Policies and Procedures
Hospitals and birth centers have set policies—such as requiring you to wear a hospital gown or not permitting your partner to be with you during a spinal. You can refuse to agree to these, but the hospital or provider may refuse to treat you if you do not comply with their procedures.
Learn in advance what your care provider's and hospital's standard procedures are. If there are any you do not agree with, discuss this with your provider in advance. Most of your concerns can be worked around.
Listen to what treatment your care provider suggests, ask as many questions as possible, and understand the procedure, risks, and benefits before reaching a decision about whether or not to agree. Your care provider is often required to inform you of options even though he or she may not recommend them. Always ask your care provider what he or she is recommending in your situation. Don't be afraid to ask for a second opinion; you have the absolute right to request one at any time.
Changing Your Mind
You can always change your mind about what treatment you agree to. You can withdraw your consent to a treatment at any time, except when it is medically necessary to continue (for example, in the middle of a C-section you cannot withdraw your consent since it would endanger your life and that of your child). Additionally you can change your mind and agree to receive care that you originally declined. You may also choose to switch providers at any time—even during labor if you wish.
Many women choose to create a birth plan in conjunction with their care providers. However, your birth plan is not a binding contract and your care provider is not required to follow it. It's best to think of your birth plan as a summation of your goals or as a guideline. "I am happy to discuss birth plans with my patients; it can help alleviate any concerns or apprehension they have about labor," says Dr. Ahmad. "However I caution them that, during labor and delivery, we cannot predict what the initial presentation or ensuing course will be like, and therefore, I let them know that there is nothing in a birth plan that cannot be changed, based on maternal status."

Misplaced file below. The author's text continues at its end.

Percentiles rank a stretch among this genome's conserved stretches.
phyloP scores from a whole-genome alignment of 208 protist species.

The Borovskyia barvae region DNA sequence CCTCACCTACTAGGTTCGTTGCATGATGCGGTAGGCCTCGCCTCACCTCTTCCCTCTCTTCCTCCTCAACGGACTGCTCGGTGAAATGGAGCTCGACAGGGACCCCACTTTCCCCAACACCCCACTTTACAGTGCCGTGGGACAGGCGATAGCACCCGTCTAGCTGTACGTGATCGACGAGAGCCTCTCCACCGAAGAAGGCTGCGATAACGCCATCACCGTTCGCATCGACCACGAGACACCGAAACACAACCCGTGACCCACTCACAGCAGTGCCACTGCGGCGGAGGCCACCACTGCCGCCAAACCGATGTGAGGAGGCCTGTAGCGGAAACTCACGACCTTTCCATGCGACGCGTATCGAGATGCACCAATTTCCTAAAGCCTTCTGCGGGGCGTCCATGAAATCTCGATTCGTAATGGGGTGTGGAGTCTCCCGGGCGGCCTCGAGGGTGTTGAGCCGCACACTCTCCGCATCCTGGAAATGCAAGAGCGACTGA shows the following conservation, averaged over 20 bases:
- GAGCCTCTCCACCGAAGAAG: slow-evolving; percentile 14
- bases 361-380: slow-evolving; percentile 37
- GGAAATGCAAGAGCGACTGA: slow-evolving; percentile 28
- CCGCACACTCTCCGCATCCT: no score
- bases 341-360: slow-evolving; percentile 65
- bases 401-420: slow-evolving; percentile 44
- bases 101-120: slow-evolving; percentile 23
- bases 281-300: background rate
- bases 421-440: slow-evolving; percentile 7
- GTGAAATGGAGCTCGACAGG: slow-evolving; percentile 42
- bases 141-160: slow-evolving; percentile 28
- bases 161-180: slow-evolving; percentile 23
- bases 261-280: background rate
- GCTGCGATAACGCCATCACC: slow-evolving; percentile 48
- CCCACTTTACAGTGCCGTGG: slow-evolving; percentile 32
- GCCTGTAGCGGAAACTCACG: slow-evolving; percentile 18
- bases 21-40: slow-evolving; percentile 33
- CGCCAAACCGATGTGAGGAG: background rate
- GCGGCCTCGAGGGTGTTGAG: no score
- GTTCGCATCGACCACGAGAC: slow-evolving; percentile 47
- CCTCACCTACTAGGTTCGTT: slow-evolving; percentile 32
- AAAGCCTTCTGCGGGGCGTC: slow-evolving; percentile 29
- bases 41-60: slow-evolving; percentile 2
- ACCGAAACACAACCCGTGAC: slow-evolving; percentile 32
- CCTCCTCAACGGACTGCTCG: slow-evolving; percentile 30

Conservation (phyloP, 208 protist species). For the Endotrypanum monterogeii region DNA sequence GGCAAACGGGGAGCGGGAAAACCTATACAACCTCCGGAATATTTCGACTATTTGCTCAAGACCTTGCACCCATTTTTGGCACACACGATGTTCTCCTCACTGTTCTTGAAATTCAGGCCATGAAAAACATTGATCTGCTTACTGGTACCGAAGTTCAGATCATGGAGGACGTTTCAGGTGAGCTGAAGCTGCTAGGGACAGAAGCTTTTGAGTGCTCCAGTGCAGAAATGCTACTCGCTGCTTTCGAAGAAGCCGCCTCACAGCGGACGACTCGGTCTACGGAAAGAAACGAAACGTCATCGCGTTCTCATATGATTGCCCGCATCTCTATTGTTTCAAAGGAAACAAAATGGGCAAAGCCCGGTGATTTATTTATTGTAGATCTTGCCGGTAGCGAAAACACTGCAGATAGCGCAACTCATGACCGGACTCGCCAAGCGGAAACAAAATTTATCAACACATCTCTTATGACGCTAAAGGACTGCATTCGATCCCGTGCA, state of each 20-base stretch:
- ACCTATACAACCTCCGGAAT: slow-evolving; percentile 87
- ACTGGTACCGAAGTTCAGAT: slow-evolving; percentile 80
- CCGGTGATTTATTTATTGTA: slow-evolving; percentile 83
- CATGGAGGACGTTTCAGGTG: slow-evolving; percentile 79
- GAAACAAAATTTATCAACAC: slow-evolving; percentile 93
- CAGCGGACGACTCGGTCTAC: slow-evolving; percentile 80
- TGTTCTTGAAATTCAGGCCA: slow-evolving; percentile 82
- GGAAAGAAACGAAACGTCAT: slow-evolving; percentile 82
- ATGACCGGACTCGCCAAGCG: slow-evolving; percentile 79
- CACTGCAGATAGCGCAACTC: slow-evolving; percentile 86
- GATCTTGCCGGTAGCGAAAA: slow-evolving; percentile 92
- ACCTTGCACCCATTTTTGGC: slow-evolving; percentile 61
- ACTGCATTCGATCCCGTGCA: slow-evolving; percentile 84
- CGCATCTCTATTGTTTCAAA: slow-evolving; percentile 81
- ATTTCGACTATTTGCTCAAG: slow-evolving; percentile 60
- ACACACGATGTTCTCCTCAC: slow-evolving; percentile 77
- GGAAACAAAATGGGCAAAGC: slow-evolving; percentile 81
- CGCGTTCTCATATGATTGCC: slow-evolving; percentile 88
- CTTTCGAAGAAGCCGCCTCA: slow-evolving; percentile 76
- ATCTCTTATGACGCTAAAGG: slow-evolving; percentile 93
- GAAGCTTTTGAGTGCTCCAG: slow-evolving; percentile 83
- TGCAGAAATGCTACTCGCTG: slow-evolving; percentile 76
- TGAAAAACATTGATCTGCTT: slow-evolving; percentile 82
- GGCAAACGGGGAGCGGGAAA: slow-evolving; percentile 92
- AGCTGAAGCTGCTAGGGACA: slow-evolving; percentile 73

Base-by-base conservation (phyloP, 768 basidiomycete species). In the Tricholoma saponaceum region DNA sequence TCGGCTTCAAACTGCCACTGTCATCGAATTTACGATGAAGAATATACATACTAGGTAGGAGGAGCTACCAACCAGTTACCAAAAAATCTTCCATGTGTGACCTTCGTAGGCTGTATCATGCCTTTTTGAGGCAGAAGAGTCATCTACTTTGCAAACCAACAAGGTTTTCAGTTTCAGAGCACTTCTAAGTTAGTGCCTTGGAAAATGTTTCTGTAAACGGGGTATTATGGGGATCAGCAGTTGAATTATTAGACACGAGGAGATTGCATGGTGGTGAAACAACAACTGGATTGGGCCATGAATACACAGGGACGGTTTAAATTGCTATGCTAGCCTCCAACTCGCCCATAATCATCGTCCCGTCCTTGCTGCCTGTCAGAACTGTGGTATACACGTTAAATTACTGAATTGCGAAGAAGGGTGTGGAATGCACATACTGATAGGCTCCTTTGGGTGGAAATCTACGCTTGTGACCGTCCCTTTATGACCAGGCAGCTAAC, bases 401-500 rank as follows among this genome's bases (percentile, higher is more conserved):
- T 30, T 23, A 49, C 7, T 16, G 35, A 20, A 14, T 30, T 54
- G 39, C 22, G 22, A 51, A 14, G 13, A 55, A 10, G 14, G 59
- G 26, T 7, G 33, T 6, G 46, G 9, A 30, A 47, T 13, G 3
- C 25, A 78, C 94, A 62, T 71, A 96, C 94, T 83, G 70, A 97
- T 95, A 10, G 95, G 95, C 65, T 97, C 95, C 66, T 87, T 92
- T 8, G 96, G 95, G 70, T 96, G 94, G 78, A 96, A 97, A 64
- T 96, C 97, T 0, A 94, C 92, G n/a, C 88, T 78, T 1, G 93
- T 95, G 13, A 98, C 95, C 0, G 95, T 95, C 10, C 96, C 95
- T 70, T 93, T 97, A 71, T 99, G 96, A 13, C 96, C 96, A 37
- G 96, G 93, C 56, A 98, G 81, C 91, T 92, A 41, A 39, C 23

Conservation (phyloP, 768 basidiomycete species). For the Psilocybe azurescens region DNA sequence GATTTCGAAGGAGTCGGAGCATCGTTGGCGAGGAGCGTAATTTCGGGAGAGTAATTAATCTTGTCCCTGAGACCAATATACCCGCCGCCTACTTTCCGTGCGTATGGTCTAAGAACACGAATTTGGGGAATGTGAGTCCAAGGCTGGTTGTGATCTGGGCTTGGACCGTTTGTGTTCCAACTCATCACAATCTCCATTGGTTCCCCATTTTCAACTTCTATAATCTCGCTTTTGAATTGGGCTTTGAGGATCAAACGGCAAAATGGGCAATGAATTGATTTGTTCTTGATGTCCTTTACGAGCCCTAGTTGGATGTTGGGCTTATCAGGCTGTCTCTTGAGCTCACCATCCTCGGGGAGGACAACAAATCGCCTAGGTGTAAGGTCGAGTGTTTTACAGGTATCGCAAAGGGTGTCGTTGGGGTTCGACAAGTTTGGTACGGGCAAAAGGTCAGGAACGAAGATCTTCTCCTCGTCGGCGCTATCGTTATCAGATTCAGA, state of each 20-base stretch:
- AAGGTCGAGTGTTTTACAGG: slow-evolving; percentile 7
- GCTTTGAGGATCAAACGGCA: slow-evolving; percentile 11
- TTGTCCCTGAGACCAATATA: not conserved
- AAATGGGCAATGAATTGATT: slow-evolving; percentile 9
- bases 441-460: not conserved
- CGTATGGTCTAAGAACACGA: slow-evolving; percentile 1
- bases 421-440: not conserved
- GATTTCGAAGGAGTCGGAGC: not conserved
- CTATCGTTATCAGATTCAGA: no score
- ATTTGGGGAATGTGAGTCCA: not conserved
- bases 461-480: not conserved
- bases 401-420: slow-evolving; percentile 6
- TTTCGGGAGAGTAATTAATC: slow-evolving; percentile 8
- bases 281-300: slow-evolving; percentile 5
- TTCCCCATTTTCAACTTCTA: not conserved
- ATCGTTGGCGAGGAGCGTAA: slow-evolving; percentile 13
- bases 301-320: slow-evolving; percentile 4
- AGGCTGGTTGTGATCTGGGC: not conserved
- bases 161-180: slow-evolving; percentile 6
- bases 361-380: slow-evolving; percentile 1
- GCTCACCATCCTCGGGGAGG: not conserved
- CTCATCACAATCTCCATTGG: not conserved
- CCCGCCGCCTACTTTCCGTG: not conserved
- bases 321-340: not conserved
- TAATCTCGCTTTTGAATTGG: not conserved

Choosing a Facility
You can choose to give birth at any facility you like, but be aware that your care provider will have a limited list of places he or she will go. You also have the right to choose to deliver your child at home, but again your care provider has the right not to attend (and your insurance may cover only certain facilities and providers). Discuss these options with your doctor or midwife in advance and find a provider who will go where you need him or her.
Your Rights after Birth
You have the right to insist that your baby remain in your hospital room with you ("rooming in"), but you might have to release the hospital from liability. You may also refuse to accept the hospital's feeding schedule for infants and feed your newborn on any schedule you prefer (such as "on demand"). You may refuse to allow some tests on your infant, but be aware that some are mandated by state law and cannot be refused. (States commonly require tests for PKU, blindness, and hearing problems. Check with your care provider for information on mandated tests in your state.) You have the right to leave the hospital with your baby at any time you choose.
You are truly in control of the medical care you receive—it's your body after all! Don't be afraid to get the information you are entitled to and stick to the decisions that are right for you. Remember that presenting your questions and concerns in a respectful and non-threatening manner will lead your caregiver to respond in a thoughtful and helpful way.
Note: This article is intended as general information only and is not intended to serve as legal advice or as a substitute for legal counsel.